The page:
I. Placement of articles on the front page.
The publishers and the editors choose which articles to print on the front page. Large papers even have a front-page editor.
Among the several stories, there is one that is the most important news of the day. It is called the lead story, and its headline is printed in huge letters, often across the middle of the page. It is the policy of most newspapers to print the most important news article of the day on the right-hand side of the page directly under the newspaper’s name. The second-most important article is on the left-hand side. If we look at American newspapers, for example, the Times emphasizes the stories in these same positions with headlines in capital letters. USA Today emphasizes its lead story with thick letters headlines; its second-most important story, however, is placed under the lead. USA Today also labels one article Cover Story and centers it on the front page; there is usually a color photo to this story.
Less important articles are farther down on front pages. Sometimes a headline without an article appears.
Most newspapers also have photographs on the front page. Often a photo accompanies a main article. This is typical for USA Today. If so, it is generally positioned directly next to that article. Some editors enclose a story with a photo in a rectangle of black lines.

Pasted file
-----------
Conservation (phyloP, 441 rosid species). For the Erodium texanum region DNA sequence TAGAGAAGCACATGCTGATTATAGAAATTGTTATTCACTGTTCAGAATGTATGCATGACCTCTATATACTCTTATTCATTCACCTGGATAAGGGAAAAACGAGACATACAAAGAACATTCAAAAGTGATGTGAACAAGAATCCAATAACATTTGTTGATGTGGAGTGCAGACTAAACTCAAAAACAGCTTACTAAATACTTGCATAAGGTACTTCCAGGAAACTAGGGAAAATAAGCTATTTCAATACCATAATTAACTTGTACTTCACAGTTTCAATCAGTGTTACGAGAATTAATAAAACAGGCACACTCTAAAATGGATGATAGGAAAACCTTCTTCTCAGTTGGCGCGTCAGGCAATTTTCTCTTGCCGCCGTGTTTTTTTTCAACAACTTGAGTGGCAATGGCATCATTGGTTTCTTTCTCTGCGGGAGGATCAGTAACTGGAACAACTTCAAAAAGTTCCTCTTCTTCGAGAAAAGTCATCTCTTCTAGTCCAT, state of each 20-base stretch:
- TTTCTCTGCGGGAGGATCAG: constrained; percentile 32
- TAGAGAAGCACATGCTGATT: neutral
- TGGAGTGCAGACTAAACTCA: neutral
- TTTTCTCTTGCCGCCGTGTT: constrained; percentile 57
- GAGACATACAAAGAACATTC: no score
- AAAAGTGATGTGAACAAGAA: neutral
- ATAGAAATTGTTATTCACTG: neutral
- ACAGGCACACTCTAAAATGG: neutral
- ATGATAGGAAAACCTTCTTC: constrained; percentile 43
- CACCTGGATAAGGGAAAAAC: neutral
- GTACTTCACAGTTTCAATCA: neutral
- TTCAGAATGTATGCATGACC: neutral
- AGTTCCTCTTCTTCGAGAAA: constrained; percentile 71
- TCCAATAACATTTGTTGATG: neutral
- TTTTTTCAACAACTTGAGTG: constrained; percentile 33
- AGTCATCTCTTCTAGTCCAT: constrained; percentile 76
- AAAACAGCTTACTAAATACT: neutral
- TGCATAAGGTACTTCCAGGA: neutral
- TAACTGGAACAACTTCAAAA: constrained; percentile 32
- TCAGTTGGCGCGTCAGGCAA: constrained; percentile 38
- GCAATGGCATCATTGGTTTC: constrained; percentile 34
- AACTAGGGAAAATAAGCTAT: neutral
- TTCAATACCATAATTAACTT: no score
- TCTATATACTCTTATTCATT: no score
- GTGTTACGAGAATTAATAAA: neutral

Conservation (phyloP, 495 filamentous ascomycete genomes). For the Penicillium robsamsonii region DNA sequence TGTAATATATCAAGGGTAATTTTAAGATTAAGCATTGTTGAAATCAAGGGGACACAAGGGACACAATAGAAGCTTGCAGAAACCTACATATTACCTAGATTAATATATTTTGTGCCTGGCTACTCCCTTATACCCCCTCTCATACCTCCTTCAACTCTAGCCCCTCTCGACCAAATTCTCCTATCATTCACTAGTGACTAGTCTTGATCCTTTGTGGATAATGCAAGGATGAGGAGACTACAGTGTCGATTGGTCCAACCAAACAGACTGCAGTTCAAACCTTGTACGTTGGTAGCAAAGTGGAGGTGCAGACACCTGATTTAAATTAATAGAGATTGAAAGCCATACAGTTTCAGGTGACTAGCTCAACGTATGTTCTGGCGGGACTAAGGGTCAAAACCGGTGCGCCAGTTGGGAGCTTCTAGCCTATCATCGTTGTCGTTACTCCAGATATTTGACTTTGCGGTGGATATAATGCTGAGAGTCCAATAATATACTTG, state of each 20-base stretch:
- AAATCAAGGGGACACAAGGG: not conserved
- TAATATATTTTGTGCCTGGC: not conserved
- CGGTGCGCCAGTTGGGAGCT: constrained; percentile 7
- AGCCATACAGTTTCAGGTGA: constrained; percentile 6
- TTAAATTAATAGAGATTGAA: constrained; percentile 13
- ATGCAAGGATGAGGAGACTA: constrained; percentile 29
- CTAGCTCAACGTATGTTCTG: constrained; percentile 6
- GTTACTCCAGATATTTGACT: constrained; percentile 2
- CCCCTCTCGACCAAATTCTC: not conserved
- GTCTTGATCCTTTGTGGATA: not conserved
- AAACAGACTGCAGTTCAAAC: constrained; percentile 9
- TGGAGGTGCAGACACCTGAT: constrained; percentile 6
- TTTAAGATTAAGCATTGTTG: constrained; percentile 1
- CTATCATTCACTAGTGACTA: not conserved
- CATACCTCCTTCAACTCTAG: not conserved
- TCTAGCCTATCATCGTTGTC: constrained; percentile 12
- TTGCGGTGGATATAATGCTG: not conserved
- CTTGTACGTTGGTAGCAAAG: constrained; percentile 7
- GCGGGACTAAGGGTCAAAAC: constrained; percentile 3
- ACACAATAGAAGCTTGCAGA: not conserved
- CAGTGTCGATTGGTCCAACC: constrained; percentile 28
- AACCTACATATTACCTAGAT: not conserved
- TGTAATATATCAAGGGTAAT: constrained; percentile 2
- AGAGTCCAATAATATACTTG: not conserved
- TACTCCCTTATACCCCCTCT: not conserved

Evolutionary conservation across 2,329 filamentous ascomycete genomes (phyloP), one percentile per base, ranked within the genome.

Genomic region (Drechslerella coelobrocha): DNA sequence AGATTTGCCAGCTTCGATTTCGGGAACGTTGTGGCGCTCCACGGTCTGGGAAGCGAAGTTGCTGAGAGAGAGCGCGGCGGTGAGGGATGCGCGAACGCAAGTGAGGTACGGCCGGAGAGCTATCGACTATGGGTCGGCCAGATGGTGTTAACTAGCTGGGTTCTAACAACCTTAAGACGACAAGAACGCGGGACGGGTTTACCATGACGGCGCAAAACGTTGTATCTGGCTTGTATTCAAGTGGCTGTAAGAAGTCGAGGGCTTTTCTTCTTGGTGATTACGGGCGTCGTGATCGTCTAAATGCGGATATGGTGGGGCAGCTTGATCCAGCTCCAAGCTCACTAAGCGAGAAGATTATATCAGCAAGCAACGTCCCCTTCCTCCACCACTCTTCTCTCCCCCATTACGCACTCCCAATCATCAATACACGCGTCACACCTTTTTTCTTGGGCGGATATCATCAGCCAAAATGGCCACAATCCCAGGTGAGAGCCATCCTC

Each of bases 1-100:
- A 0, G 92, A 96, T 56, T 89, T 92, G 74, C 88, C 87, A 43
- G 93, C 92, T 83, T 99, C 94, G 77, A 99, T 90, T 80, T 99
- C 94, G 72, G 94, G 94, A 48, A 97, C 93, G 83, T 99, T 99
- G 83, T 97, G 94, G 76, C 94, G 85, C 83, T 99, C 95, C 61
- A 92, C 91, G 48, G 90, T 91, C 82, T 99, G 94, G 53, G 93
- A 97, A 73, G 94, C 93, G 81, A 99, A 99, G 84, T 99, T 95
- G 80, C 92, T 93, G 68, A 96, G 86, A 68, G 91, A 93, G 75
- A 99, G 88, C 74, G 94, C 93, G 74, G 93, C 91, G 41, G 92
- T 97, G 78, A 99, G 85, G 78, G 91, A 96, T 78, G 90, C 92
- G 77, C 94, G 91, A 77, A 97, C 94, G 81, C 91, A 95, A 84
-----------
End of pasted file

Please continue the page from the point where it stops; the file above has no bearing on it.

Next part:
At other times a picture refers to a story on another page. If so, then the caption or cutline direct the reader to the accompanying article.
Almost all photographs are black-and-white. USA Today offered full-color pictures on the front page. The use of color set these newspapers apart from their competitors.
III. Index to the sections inside.
On their front pages, most newspapers refer to some of the articles on the inside pages. Some of them have a box at the bottom of the page that contains short headlines and descriptions of a few stories with their page numbers. These headlines help sell the newspaper by attracting readers with varied interests.
USA Today has its short index on the front page. The paper is organized by sections; each is highlighted by a different color. The four removable sections are: News (usually 8 pages, including two editorial pages and a full page of weather), Money (8 pages), Sports (10 pages), and Life (10 pages, including about 2 pages of Classified Ads). All of the sections can include one or more full-page advertisements.